- My wife and I are right at 2 months of sheltering at home. At times it is almost blissful; we love each other, our marriage is a good one, we can still make each other laugh.
- Sometimes one of us will break down. Maybe it was the latest update of deaths, or maybe the talk of death takes one of us, or both of us, back to the grief of losing our youngest son at age 25, just 3 years ago. Sometimes it just happens. No reason needed.
- We both miss going to church, the movies, the coffee shops and cafes, getting our hair cut. My wife misses shopping; I detest shopping. But my God! My poetry readings! Holy crap.
- My wife, Alex (Alexandra, really), has a serious mobility issue. I'll spare you the details, but her right ankle is weak, and most of the time it is in one of those boots to immobilize it. Around the house she uses my old walker from when I had vertigo real bad, two summers ago. Standing and walking are both painful. I have become the de facto cook, laundry man, and errand boy. Right ankle; she can't drive.
- I worry about catching the bug when I get groceries, which the only reason I go out. Who will care for her if I fall ill? Who will cook her meals, see that her clothes are clean, her sheets, her towels? How would it be for her, losing both a child and a husband?
- When my son died, I wanted to die, too. It was my first thought when the cop gave me the news. Then I had to go tell my wife. When she broke down, I knew I had to stay. I could not let her down. I handled things. The police, the coroner, the organ donation, the cremation. He lived in a different city than us, about a 3 hour drive away. We had to go pick up his ashes. Two things saw me through, my Zen practice, in particular, mindfulness, and the fact that she needed me. Later I added some counseling and an antidepressant.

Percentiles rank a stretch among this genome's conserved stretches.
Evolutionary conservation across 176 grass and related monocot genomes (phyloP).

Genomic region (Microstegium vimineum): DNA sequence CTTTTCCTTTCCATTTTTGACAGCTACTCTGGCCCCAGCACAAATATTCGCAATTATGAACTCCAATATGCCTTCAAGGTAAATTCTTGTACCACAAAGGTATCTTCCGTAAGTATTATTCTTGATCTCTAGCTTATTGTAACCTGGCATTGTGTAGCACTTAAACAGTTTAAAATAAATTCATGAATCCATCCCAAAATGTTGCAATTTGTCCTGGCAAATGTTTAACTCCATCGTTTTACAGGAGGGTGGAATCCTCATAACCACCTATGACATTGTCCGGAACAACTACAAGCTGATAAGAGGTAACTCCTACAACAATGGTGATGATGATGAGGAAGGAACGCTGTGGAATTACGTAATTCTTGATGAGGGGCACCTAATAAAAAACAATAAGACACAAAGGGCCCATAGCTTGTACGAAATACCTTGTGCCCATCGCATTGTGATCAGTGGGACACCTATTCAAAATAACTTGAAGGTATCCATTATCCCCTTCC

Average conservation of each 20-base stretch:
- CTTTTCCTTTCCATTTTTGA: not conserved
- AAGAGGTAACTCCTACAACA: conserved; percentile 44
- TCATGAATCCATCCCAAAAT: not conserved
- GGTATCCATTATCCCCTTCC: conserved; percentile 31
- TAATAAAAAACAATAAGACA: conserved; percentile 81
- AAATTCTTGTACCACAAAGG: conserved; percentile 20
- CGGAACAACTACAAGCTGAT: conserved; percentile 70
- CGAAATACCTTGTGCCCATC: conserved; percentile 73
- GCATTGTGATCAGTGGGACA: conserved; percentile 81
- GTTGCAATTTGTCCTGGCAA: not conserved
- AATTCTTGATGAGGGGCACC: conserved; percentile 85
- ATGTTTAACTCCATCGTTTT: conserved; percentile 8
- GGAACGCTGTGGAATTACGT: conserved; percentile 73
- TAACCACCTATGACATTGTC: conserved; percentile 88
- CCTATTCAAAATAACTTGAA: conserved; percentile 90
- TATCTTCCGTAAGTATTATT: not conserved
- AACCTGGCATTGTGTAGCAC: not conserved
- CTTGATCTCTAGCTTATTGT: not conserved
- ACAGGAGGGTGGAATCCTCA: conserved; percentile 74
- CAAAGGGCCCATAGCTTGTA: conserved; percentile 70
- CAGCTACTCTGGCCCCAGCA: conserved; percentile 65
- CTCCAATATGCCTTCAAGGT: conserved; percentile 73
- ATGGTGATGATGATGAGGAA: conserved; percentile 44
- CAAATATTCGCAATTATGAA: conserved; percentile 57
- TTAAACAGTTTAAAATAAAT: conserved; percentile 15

- My own mobility isn't so great, osteoarthritis in my knees, especially bad in the left one. When we walk together, if I am on the right we look like a very slow entry in the three-legged race.
- Alex got sick early, so we sheltered early. It seems to have been a regular flu, but who knows. You have be important or near death to get tested in America. We started playing a little Rummy everyday. Now we're both Rummy sharks and we're playing a penny a point. She owes me several dollars. Maybe we should make it a nickel a point.
- We braved a plant sale out a farm, masks and keeping a distance, and we're putting in a small garden. It feels good. I do little yard work when my knee lets me. I'm way behind.
-COVID-19 has not an affected my writing routine in the least.
James Lee Jobe
James Lee Jobe